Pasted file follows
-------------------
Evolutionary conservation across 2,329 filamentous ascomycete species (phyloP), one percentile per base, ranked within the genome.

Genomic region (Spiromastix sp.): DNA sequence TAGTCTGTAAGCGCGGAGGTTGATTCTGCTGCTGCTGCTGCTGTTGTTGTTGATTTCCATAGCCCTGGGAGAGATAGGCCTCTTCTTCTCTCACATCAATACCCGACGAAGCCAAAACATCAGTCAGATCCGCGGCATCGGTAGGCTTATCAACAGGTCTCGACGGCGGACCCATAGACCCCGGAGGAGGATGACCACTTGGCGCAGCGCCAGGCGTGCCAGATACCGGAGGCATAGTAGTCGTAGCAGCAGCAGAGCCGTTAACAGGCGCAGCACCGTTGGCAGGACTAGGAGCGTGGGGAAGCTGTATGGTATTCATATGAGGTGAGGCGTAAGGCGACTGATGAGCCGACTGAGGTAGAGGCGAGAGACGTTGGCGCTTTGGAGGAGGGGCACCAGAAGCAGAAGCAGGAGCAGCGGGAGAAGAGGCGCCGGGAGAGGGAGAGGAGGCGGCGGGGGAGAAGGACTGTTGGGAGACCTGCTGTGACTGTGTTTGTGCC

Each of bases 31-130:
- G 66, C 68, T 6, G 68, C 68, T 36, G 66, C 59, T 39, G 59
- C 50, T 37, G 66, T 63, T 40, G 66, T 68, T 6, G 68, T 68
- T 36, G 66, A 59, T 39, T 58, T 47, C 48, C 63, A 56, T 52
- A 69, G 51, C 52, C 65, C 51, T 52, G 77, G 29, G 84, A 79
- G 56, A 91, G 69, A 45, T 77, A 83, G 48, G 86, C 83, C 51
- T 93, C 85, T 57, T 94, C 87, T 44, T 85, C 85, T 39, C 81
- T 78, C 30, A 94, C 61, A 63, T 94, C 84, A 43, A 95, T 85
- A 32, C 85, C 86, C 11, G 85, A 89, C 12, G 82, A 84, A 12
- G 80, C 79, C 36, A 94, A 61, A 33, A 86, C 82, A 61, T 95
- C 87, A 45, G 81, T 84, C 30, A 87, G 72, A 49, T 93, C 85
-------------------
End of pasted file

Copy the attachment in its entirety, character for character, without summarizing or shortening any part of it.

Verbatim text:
Evolutionary conservation across 2,329 filamentous ascomycete species (phyloP), one percentile per base, ranked within the genome.

Genomic region (Spiromastix sp.): DNA sequence TAGTCTGTAAGCGCGGAGGTTGATTCTGCTGCTGCTGCTGCTGTTGTTGTTGATTTCCATAGCCCTGGGAGAGATAGGCCTCTTCTTCTCTCACATCAATACCCGACGAAGCCAAAACATCAGTCAGATCCGCGGCATCGGTAGGCTTATCAACAGGTCTCGACGGCGGACCCATAGACCCCGGAGGAGGATGACCACTTGGCGCAGCGCCAGGCGTGCCAGATACCGGAGGCATAGTAGTCGTAGCAGCAGCAGAGCCGTTAACAGGCGCAGCACCGTTGGCAGGACTAGGAGCGTGGGGAAGCTGTATGGTATTCATATGAGGTGAGGCGTAAGGCGACTGATGAGCCGACTGAGGTAGAGGCGAGAGACGTTGGCGCTTTGGAGGAGGGGCACCAGAAGCAGAAGCAGGAGCAGCGGGAGAAGAGGCGCCGGGAGAGGGAGAGGAGGCGGCGGGGGAGAAGGACTGTTGGGAGACCTGCTGTGACTGTGTTTGTGCC

Each of bases 31-130:
- G 66, C 68, T 6, G 68, C 68, T 36, G 66, C 59, T 39, G 59
- C 50, T 37, G 66, T 63, T 40, G 66, T 68, T 6, G 68, T 68
- T 36, G 66, A 59, T 39, T 58, T 47, C 48, C 63, A 56, T 52
- A 69, G 51, C 52, C 65, C 51, T 52, G 77, G 29, G 84, A 79
- G 56, A 91, G 69, A 45, T 77, A 83, G 48, G 86, C 83, C 51
- T 93, C 85, T 57, T 94, C 87, T 44, T 85, C 85, T 39, C 81
- T 78, C 30, A 94, C 61, A 63, T 94, C 84, A 43, A 95, T 85
- A 32, C 85, C 86, C 11, G 85, A 89, C 12, G 82, A 84, A 12
- G 80, C 79, C 36, A 94, A 61, A 33, A 86, C 82, A 61, T 95
- C 87, A 45, G 81, T 84, C 30, A 87, G 72, A 49, T 93, C 85